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Science

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Physics, Materials Science, Quantum Mechanics, Classical Physics, Quantum Physics, topological insulator

Exotic Insulator May Hold Clue to Key Mystery of Modern Physics

Experiments using laser light and pieces of gray material the size of fingernail clippings may offer clues to a fundamental scientific riddle: What is the relationship between the everyday world of classical physics and the hidden quantum realm that obeys entirely different rules?

Science

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Bomb detection, explosive force, Engineering, photomechanics, bomb simulations

URI Professor Arun Shukla Helps Military Create Bomb-Resistant Materials

How much force does it take to shatter a Humvee, a soldier’s body armor, or a submarine? URI professor is finding answers to those questions and more.

Science

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Water, Chemistry, Spectroscopy, Electricity, Conductivity, hydrogen, Proton

For the First Time, Scientists Catch Water Molecules Passing the Proton Baton

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Water conducts electricity, but the process by which this familiar fluid passes along positive charges has puzzled scientists for decades. But in a paper published in the Dec. 2 in issue of the journal Science, an international team of researchers has finally caught water in the act — showing how water molecules pass along excess charges and, in the process, conduct electricity.

Science

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Clean Energy, Hydrogen, Hydrogen Fuel, Materials

A Cleaner, More Efficient Car? FSU Professor Designs New Material to Better Store Hydrogen Fuel

A Florida State University researcher has designed new materials that could be used to store hydrogen fuel more efficiently in vehicles or other devices that use clean energy.

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New South Pole Solar Observatory in Antarctica, Impact of Wind Energy on Wildlife, A Better Way to Prepare for Devastating Storms, and More in the Environmental Science News Source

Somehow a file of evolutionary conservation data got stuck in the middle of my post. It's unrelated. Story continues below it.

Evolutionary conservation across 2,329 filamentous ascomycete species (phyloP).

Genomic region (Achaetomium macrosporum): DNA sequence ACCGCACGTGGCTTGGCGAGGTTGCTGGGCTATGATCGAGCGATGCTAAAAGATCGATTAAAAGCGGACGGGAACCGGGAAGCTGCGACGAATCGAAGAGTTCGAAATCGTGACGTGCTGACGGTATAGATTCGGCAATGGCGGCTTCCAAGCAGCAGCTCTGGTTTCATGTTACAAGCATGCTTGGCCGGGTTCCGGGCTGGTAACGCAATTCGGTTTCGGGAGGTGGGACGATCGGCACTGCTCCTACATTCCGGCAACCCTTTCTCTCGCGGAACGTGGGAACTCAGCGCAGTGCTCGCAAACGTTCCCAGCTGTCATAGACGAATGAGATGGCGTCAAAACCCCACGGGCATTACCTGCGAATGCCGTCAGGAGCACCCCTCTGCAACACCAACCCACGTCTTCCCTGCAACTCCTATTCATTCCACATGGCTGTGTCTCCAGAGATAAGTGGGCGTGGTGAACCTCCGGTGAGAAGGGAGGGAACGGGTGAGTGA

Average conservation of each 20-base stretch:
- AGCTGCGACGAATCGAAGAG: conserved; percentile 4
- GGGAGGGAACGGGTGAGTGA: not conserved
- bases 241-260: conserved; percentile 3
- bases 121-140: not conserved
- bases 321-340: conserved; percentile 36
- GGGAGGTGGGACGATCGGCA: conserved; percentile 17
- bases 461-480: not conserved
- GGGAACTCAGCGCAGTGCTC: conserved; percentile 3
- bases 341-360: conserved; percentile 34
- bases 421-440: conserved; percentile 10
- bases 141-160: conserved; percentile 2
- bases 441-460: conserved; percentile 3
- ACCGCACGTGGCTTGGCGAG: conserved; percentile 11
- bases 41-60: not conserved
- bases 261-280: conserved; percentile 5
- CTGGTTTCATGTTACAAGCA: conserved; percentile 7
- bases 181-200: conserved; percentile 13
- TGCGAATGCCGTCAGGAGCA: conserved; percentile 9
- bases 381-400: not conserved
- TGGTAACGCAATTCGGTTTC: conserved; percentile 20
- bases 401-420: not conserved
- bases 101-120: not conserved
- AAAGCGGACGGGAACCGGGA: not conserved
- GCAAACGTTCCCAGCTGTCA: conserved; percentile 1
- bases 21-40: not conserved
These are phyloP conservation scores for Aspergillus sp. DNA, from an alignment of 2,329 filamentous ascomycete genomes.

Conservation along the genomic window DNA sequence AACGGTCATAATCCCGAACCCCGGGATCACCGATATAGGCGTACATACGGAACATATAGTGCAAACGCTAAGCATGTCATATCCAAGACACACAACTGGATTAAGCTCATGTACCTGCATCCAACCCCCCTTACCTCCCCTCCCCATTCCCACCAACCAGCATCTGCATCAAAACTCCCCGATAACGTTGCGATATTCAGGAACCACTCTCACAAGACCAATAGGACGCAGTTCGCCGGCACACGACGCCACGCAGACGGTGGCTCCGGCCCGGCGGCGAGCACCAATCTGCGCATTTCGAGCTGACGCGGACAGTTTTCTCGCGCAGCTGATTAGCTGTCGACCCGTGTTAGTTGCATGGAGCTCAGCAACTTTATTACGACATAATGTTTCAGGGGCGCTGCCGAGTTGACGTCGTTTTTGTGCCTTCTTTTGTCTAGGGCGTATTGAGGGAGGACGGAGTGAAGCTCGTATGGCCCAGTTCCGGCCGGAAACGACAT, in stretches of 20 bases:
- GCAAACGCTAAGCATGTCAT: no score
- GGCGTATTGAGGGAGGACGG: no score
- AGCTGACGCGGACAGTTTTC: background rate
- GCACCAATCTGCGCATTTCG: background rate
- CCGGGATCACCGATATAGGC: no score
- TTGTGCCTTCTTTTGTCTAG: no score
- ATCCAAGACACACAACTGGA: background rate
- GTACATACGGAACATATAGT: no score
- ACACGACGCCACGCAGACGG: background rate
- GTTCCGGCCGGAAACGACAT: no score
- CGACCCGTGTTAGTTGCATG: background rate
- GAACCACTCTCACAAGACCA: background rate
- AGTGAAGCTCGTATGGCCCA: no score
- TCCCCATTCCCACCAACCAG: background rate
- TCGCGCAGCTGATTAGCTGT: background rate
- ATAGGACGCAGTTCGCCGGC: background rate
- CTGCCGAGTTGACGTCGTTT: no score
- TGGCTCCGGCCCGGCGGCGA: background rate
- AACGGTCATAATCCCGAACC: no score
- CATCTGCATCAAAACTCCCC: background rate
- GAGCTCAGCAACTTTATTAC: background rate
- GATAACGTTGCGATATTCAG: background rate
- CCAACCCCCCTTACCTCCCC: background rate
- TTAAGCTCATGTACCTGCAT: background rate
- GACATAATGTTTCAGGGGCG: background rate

The latest research on the environment in the Environmental Science News Source

Medicine

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How to Ensure the Safety of Cosmetics

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In recent years, environmental groups have been calling out cosmetic preservatives as suspected endocrine disruptors, cancer-causing agents and skin irritants. The campaigns have resulted in new restrictions on certain preservatives. But, as reported in Chemical & Engineering News (C&EN), the weekly newsmagazine of the American Chemical Society, the shrinking list of approved preservatives is having unintended consequences.

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Mimicking Bug Eyes Could Brighten Reflective Signs and Clothes

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That bright, reflective coating used on road signs, bicycles and clothing are important safety measures at night. They help drivers get to their destinations while avoiding bicyclists and pedestrians in low-light conditions. Now, inspired by the structure of insect eyes, scientists have developed new materials that could improve the color and effectiveness of these safeguards. Their report appears in the ACS journal Langmuir.

Science

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Materials, Crystal, Piezoelectric

Creating New Physical Properties in Materials

A collaborative effort between research groups at the Technical University of Freiberg and the University of Siegen in Germany demonstrates that the physical properties of SrTiO3, or strontium titanate, in its single crystal form can be changed by a relatively simple electrical treatment.

Science

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Cancer, Tumor, Chemotherapy, nanocarrier, Materials Science, nanotechnnology, Drug Delivery

In One-Two Punch, Researchers Load 'Nanocarriers' to Deliver Cancer-Fighting Drugs and Imaging Molecules to Tumors

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In a paper published in the journal Small, scientists at the University of Washington describe a new system to encase chemotherapy drugs within tiny, synthetic "nanocarrier" packages, which could be injected into patients and disassembled at the tumor site to release their toxic cargo.

Science

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Water, Contamination, Environment, Mercury, lead, mercury contamination, lead contamination, Cleanup, Metal Organic Frameworks, Berkeley, Lawrence Berkeley National Laboratory, Advanced Light Source, Advanced Light , X-rays, Department Of Energy, national laboratories, Rutgers University, Fluorescence, LMOF

Glowing Crystals Can Detect, Cleanse Contaminated Drinking Water

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Motivated by public hazards associated with contaminated sources of drinking water, a team of scientists has successfully developed and tested tiny, glowing crystals that can detect and trap heavy-metal toxins like mercury and lead.

Science

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Superconductivity, Magnetoresistance, mat, Conductivity

Ultrafast Imaging Reveals Existence of 'Polarons'